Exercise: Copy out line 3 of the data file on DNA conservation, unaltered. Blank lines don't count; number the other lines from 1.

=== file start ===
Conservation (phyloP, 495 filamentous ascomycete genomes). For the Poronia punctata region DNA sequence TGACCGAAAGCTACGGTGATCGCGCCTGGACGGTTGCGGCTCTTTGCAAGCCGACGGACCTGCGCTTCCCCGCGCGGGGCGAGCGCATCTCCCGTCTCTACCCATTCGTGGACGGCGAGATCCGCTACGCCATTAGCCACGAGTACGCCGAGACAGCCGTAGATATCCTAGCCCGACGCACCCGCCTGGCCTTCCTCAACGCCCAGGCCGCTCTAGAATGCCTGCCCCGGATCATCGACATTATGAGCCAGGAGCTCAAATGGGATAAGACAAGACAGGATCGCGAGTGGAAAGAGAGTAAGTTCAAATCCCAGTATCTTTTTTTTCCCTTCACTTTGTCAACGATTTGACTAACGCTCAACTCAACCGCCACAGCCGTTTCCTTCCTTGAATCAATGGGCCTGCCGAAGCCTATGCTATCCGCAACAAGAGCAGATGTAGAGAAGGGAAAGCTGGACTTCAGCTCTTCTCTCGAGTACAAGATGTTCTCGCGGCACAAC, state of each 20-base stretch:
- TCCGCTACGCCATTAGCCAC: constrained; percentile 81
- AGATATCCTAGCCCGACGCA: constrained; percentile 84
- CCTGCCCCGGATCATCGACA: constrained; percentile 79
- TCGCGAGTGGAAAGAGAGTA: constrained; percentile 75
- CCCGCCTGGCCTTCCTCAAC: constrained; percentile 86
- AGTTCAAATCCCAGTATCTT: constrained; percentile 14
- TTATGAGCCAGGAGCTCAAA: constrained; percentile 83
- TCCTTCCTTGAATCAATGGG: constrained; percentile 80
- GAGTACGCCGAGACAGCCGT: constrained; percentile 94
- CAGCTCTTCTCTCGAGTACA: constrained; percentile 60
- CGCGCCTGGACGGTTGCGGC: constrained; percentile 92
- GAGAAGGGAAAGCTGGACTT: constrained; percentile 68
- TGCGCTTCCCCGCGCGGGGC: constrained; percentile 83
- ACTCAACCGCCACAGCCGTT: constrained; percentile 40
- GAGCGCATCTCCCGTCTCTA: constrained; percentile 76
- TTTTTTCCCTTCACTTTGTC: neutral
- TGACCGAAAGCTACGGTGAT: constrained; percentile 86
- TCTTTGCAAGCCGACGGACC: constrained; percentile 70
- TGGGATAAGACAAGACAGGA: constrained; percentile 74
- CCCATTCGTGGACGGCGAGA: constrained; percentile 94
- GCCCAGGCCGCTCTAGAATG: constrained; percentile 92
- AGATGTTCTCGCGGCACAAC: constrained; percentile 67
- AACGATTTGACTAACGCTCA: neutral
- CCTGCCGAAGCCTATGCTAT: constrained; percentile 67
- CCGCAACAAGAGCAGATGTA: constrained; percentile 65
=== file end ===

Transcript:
- AGATATCCTAGCCCGACGCA: constrained; percentile 84